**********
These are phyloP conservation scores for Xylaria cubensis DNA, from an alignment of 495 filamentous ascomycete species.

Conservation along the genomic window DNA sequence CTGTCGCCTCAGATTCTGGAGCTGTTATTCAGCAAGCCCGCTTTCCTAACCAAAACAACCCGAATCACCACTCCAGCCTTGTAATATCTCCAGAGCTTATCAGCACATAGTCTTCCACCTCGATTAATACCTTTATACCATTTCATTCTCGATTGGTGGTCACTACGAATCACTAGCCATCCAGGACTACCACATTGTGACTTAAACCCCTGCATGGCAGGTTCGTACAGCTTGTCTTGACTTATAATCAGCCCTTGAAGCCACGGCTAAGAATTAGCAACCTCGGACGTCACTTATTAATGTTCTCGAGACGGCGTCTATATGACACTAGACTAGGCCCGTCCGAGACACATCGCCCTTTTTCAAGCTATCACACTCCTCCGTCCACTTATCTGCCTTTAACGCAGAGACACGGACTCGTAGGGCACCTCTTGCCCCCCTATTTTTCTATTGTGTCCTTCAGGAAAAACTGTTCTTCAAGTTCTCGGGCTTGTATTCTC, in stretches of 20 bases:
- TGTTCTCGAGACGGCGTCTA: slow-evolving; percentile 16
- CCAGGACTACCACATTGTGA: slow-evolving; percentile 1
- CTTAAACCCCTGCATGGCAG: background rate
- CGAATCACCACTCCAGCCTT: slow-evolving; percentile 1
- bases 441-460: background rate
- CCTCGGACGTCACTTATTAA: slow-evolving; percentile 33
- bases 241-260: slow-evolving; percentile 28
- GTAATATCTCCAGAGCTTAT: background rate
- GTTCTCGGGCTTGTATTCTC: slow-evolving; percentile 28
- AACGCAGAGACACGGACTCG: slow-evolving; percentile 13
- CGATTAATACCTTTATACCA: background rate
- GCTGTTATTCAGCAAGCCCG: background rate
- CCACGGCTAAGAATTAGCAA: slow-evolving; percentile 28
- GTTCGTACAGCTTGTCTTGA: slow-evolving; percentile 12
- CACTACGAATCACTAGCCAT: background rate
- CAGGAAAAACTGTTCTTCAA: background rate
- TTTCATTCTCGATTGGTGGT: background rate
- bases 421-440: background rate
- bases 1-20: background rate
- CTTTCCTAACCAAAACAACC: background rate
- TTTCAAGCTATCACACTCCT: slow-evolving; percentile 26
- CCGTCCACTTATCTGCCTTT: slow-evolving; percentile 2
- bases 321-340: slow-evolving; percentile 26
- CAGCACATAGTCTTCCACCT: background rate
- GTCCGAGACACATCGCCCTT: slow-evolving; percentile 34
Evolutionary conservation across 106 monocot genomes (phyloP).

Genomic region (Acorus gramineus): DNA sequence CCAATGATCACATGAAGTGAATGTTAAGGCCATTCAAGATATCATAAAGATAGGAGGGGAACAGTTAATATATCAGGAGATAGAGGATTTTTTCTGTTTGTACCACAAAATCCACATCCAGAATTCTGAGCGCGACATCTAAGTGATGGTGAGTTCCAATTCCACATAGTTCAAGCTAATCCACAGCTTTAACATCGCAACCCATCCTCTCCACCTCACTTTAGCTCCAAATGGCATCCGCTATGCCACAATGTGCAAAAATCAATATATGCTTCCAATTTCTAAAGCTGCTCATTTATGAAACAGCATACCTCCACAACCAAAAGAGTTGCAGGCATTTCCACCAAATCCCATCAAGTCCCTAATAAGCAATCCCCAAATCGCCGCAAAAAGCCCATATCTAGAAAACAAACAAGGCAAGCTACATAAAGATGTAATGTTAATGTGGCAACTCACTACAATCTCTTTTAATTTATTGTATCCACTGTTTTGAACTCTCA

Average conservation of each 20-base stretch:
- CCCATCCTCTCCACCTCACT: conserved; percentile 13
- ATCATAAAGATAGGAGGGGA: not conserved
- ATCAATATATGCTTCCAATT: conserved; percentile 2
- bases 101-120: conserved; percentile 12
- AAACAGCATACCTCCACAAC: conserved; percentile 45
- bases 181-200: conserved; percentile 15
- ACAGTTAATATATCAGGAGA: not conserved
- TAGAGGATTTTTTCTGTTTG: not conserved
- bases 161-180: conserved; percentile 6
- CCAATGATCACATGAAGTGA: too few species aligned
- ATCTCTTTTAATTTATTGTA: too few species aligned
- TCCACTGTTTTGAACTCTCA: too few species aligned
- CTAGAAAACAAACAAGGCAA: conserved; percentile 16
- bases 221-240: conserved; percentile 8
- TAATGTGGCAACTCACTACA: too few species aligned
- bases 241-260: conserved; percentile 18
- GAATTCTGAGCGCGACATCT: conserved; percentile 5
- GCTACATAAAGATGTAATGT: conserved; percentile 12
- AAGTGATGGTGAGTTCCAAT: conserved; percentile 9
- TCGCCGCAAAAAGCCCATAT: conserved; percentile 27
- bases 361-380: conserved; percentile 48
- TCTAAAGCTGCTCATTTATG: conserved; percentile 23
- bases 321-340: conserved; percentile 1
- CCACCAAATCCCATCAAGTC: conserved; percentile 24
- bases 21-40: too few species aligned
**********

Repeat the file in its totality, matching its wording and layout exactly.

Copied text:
These are phyloP conservation scores for Xylaria cubensis DNA, from an alignment of 495 filamentous ascomycete species.

Conservation along the genomic window DNA sequence CTGTCGCCTCAGATTCTGGAGCTGTTATTCAGCAAGCCCGCTTTCCTAACCAAAACAACCCGAATCACCACTCCAGCCTTGTAATATCTCCAGAGCTTATCAGCACATAGTCTTCCACCTCGATTAATACCTTTATACCATTTCATTCTCGATTGGTGGTCACTACGAATCACTAGCCATCCAGGACTACCACATTGTGACTTAAACCCCTGCATGGCAGGTTCGTACAGCTTGTCTTGACTTATAATCAGCCCTTGAAGCCACGGCTAAGAATTAGCAACCTCGGACGTCACTTATTAATGTTCTCGAGACGGCGTCTATATGACACTAGACTAGGCCCGTCCGAGACACATCGCCCTTTTTCAAGCTATCACACTCCTCCGTCCACTTATCTGCCTTTAACGCAGAGACACGGACTCGTAGGGCACCTCTTGCCCCCCTATTTTTCTATTGTGTCCTTCAGGAAAAACTGTTCTTCAAGTTCTCGGGCTTGTATTCTC, in stretches of 20 bases:
- TGTTCTCGAGACGGCGTCTA: slow-evolving; percentile 16
- CCAGGACTACCACATTGTGA: slow-evolving; percentile 1
- CTTAAACCCCTGCATGGCAG: background rate
- CGAATCACCACTCCAGCCTT: slow-evolving; percentile 1
- bases 441-460: background rate
- CCTCGGACGTCACTTATTAA: slow-evolving; percentile 33
- bases 241-260: slow-evolving; percentile 28
- GTAATATCTCCAGAGCTTAT: background rate
- GTTCTCGGGCTTGTATTCTC: slow-evolving; percentile 28
- AACGCAGAGACACGGACTCG: slow-evolving; percentile 13
- CGATTAATACCTTTATACCA: background rate
- GCTGTTATTCAGCAAGCCCG: background rate
- CCACGGCTAAGAATTAGCAA: slow-evolving; percentile 28
- GTTCGTACAGCTTGTCTTGA: slow-evolving; percentile 12
- CACTACGAATCACTAGCCAT: background rate
- CAGGAAAAACTGTTCTTCAA: background rate
- TTTCATTCTCGATTGGTGGT: background rate
- bases 421-440: background rate
- bases 1-20: background rate
- CTTTCCTAACCAAAACAACC: background rate
- TTTCAAGCTATCACACTCCT: slow-evolving; percentile 26
- CCGTCCACTTATCTGCCTTT: slow-evolving; percentile 2
- bases 321-340: slow-evolving; percentile 26
- CAGCACATAGTCTTCCACCT: background rate
- GTCCGAGACACATCGCCCTT: slow-evolving; percentile 34
Evolutionary conservation across 106 monocot genomes (phyloP).

Genomic region (Acorus gramineus): DNA sequence CCAATGATCACATGAAGTGAATGTTAAGGCCATTCAAGATATCATAAAGATAGGAGGGGAACAGTTAATATATCAGGAGATAGAGGATTTTTTCTGTTTGTACCACAAAATCCACATCCAGAATTCTGAGCGCGACATCTAAGTGATGGTGAGTTCCAATTCCACATAGTTCAAGCTAATCCACAGCTTTAACATCGCAACCCATCCTCTCCACCTCACTTTAGCTCCAAATGGCATCCGCTATGCCACAATGTGCAAAAATCAATATATGCTTCCAATTTCTAAAGCTGCTCATTTATGAAACAGCATACCTCCACAACCAAAAGAGTTGCAGGCATTTCCACCAAATCCCATCAAGTCCCTAATAAGCAATCCCCAAATCGCCGCAAAAAGCCCATATCTAGAAAACAAACAAGGCAAGCTACATAAAGATGTAATGTTAATGTGGCAACTCACTACAATCTCTTTTAATTTATTGTATCCACTGTTTTGAACTCTCA

Average conservation of each 20-base stretch:
- CCCATCCTCTCCACCTCACT: conserved; percentile 13
- ATCATAAAGATAGGAGGGGA: not conserved
- ATCAATATATGCTTCCAATT: conserved; percentile 2
- bases 101-120: conserved; percentile 12
- AAACAGCATACCTCCACAAC: conserved; percentile 45
- bases 181-200: conserved; percentile 15
- ACAGTTAATATATCAGGAGA: not conserved
- TAGAGGATTTTTTCTGTTTG: not conserved
- bases 161-180: conserved; percentile 6
- CCAATGATCACATGAAGTGA: too few species aligned
- ATCTCTTTTAATTTATTGTA: too few species aligned
- TCCACTGTTTTGAACTCTCA: too few species aligned
- CTAGAAAACAAACAAGGCAA: conserved; percentile 16
- bases 221-240: conserved; percentile 8
- TAATGTGGCAACTCACTACA: too few species aligned
- bases 241-260: conserved; percentile 18
- GAATTCTGAGCGCGACATCT: conserved; percentile 5
- GCTACATAAAGATGTAATGT: conserved; percentile 12
- AAGTGATGGTGAGTTCCAAT: conserved; percentile 9
- TCGCCGCAAAAAGCCCATAT: conserved; percentile 27
- bases 361-380: conserved; percentile 48
- TCTAAAGCTGCTCATTTATG: conserved; percentile 23
- bases 321-340: conserved; percentile 1
- CCACCAAATCCCATCAAGTC: conserved; percentile 24
- bases 21-40: too few species aligned